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Apostle Islands National Lakeshore,
August 2002 by Gregory Vitale

Getting Going

We left before the sun rose and headed north, trailer in tow with our four boats, napping and visiting on the way, and finally ending at lunch in Bayfield. By then, it was now early afternoon and we headed to our departure point at Little Sand Bay. There we did our first magic trick and somehow got all of the gear that was in the car into our now fully loaded kayaks. By then a storm was moving in from the southwest.

With mixed feelings, we headed out of the harbor at Little Sand Bay for the far side of Sand Island. The wind immediately took Dave to the left, me to the right with Rick just to my left. Steve, Matt and Bob were scattered between us. So much for our plan to stick together in the waves and wind. Matt volunteered to paddle with Dave and headed out that way. He seemed best able to control where his boat went. It rained some, making visibility tougher, adding to our challenge. It was good that Rick had taken the time before we left Iowa to plot headings and mileage and not just in the storms when visibility wasn’t so good.

The three miles to East Bay on Sand Island took longer than the distance would suggest under the circumstances. We came to shore to stretch and take stock of each other. Steve did a temporary fix on his new fiberglass boat, the foot peg had come off just as we got under way.

The storm had passed for now and East Bay was well protected from the winds, so we had a quiet stretch. This allowed us to enjoy the sea caves we passed at our leisure. Soon enough though, the wind and waves were again a challenge as we rounded the bend near the lighthouse, another wave of the storm approaching. It started to rain. We paddled on. Once past the lighthouse & in Lighthouse Bay, there was no choice but to push on, despite driving rain and lightening, seeking our campsite on the beach somewhere across the bay.

Before long, we were all safely ashore, and split into two groups to search the beach for our campsite. Matt, Rick and I found the site and jogged back to our boats. Matt and I paddle out again in the waves to cross the bay to our campsite. I was not encouraged. The site was wooded, suggesting we were next going to be feeding the mosquitoes, which it turns out, never happened. Worse, the campsite was quite a mess with water pooling in several areas.

Rick, Dave, Bob and Steve paddled in after the storm passed and the waters in the bay quieted down. By then Matt had water boiling and I had found my rain tarp and was well on my way to setting it up. In short order, the tarp was up, the kayaks unloaded, the tents set up, a fire started and dinner was getting organized. Dave was fixing chicken kabob over charcoals for the Ames paddlers and were destined for a great camping treat. By then, our late afternoon departure from Little Sand Bay on the mainland was turning into night.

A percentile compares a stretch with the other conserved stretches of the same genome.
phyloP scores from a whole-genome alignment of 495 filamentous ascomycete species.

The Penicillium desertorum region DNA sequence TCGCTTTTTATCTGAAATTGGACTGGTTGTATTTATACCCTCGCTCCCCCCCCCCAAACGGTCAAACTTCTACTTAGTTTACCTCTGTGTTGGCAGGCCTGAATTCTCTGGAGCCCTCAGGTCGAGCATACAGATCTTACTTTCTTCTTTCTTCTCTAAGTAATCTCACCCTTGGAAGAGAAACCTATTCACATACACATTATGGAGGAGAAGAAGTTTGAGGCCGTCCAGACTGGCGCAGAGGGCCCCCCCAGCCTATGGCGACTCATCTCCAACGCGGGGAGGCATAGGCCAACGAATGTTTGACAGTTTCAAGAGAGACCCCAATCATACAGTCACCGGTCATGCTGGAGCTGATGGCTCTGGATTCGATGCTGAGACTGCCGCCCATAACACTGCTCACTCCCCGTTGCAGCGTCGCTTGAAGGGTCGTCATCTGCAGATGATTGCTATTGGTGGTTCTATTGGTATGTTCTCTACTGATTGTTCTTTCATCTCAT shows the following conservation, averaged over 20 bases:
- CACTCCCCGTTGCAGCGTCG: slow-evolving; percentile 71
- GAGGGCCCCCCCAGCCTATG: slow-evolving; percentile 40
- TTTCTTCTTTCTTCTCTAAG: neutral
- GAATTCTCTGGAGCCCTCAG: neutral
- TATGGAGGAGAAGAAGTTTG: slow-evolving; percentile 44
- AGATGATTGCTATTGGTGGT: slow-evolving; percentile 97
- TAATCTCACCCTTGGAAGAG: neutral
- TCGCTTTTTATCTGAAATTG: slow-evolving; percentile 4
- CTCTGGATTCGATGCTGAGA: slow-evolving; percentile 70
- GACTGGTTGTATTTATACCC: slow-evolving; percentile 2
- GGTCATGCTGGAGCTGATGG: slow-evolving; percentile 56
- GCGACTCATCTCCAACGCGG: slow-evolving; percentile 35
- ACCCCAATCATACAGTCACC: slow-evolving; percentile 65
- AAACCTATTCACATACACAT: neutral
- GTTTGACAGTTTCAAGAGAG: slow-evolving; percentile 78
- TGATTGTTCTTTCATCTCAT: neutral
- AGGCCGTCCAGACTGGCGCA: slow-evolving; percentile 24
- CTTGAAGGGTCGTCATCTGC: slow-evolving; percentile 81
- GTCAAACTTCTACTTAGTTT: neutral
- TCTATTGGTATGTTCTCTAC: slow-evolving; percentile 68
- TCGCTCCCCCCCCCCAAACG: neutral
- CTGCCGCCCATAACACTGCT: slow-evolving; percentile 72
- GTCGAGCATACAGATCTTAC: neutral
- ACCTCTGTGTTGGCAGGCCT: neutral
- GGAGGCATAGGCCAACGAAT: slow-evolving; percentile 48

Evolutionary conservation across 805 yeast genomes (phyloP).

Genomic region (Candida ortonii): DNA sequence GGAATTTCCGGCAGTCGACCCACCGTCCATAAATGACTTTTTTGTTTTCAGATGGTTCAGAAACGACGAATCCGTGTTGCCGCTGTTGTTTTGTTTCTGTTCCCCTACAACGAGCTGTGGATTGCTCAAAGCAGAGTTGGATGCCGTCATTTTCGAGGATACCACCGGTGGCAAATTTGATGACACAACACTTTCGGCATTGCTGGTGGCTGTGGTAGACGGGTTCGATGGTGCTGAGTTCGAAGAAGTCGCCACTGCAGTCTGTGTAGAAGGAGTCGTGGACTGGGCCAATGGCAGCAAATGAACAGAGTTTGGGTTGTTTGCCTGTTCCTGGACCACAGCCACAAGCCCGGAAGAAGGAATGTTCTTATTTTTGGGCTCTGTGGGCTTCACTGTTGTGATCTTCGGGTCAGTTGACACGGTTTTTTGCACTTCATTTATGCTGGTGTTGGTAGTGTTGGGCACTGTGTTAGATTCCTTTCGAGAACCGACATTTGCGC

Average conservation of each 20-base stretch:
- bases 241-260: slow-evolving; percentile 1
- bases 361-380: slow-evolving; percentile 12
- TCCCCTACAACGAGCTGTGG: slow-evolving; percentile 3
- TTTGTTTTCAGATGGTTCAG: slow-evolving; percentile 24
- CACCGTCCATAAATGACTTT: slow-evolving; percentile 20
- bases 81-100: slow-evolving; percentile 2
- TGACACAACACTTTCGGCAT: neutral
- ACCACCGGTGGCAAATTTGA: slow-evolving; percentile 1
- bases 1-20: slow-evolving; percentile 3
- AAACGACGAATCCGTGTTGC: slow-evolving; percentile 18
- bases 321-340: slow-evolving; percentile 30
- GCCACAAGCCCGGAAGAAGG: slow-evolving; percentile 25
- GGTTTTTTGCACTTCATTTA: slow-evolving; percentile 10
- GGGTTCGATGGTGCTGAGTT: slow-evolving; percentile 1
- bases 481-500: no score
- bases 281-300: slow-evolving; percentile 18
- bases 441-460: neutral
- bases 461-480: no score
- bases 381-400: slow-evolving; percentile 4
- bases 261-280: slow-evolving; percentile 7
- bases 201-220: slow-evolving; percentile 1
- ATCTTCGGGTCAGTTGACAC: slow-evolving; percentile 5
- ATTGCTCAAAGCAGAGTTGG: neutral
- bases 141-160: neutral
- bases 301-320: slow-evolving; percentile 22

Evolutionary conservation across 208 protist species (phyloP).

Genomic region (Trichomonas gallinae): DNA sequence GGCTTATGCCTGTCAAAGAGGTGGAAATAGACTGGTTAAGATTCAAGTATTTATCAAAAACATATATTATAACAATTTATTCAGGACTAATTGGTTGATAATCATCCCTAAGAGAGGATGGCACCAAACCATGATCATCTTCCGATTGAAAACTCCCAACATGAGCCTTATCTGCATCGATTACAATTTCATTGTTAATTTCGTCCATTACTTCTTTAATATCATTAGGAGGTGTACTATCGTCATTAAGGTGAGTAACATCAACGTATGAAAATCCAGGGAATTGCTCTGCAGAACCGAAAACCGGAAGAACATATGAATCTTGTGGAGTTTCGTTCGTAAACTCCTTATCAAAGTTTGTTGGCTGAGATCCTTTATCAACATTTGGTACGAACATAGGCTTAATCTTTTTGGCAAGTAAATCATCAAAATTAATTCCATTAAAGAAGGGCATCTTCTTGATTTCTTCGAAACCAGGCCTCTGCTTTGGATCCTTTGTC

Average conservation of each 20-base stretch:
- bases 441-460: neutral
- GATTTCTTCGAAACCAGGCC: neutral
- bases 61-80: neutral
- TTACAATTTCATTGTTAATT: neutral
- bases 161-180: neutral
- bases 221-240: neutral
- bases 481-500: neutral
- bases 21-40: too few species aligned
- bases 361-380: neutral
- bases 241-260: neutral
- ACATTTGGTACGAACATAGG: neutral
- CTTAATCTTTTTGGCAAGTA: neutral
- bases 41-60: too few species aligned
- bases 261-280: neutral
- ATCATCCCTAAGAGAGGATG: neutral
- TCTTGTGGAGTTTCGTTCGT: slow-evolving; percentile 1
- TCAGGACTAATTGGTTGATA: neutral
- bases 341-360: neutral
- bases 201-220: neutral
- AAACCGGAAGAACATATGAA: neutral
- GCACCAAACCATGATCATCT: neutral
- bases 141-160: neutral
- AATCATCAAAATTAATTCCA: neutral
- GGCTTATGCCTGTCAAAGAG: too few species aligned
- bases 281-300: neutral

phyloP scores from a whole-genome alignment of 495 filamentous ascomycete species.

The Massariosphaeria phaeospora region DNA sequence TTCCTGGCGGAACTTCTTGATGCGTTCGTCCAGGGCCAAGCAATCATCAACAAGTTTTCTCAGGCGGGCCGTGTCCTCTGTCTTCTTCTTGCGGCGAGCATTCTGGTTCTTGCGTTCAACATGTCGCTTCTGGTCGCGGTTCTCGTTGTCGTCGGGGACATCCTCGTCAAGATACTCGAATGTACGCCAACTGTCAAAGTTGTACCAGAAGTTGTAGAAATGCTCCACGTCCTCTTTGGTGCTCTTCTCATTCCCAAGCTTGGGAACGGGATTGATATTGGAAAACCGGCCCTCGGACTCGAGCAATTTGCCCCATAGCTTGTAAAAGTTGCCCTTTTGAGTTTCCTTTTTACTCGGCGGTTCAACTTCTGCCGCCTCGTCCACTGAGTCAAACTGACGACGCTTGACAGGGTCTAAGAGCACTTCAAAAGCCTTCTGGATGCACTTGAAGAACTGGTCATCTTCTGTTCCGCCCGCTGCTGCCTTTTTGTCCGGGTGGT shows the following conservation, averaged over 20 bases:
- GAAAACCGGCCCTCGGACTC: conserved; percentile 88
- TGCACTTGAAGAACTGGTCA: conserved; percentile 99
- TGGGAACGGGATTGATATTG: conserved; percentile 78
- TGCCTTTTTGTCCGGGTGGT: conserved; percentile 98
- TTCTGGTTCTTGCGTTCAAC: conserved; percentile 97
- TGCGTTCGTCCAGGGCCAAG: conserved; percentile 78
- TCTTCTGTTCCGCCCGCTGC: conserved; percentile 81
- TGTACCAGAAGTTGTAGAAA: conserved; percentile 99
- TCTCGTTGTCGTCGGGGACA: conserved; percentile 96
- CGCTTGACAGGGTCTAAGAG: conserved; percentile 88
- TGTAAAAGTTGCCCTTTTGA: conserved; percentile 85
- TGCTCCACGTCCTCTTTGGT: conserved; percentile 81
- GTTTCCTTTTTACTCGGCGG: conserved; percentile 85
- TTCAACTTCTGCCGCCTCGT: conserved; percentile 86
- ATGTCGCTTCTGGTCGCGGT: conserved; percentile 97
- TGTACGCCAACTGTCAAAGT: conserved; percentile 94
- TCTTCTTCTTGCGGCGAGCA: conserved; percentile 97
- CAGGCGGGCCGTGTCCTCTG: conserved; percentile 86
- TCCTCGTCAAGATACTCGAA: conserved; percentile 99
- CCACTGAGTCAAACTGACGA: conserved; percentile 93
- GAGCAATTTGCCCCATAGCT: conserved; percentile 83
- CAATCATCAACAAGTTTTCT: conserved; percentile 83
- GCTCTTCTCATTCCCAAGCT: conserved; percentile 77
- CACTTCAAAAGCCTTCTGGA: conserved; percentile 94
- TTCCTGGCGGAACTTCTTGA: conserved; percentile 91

That night, the sky cleared. The stars were stunning, numerous and bright in the surrounding darkness. We could even see the lights of Silver Bay about 25 miles across the lake on Minnesota's shore. Having gotten up early, made the long drive up north, paddled in some challenging weather, our long day ended. We were surrounded by the smell of the north woods full of Hemlock, Beech, Birch, Spruce, White Pine, mixed with the smell of the water, the sound of wind and waves, and the sight of falling stars as the northern lights danced in the night.

Paddling and Hiking

Friday came warm and sunny, though the water outside of the protected bay was turbulent and grew more so as the sun rose and we all ate breakfast. We headed out and after a bit, split into two groups. Dave and Steve paddled the caves and to East Bay. Rick, Matt, Bob and I headed to York Island. Fools luck, near York the wind and water calmed down. There we visited with a paddler from Montana. Among other things he told us about York and the "newlyweds" on the island, who we met shortly thereafter. We visited with the young lovers and then headed out, enjoying the outline of a heart made out of rocks they must have put on the beach in front of their camp.

And the water kept getting calmer. So it was off to the next island- Raspberry. I had wanted to get to Raspberry and see its lighthouse since my first trip to the Apostle Islands four years ago. We again ate a bite, visited with the ranger and other visitors, toured the lighthouse, and ate wild raspberries. I also managed to pick up some batteries for my flashlight and play a bit of croquet while we were there. Be sure to ask Dave about his descriptive paraphrase for this kind of game.

But, we had a long way to go, so we headed off, back to York Island. Again, the water was calm and we made good time. Bob, as usual, hung back in his fast Seaword kayak and kept to the pace we set in our plastic kayaks. After a brief rest on the beach we shared with the gulls, we headed for Sand Island. Still the water was calm. But, we were starting to slow down now, as our long paddle was taking a toll. Our good fortune held and we made it back to camp in good time because of the calm conditions. I guess we paddled about 15 miles or so in all.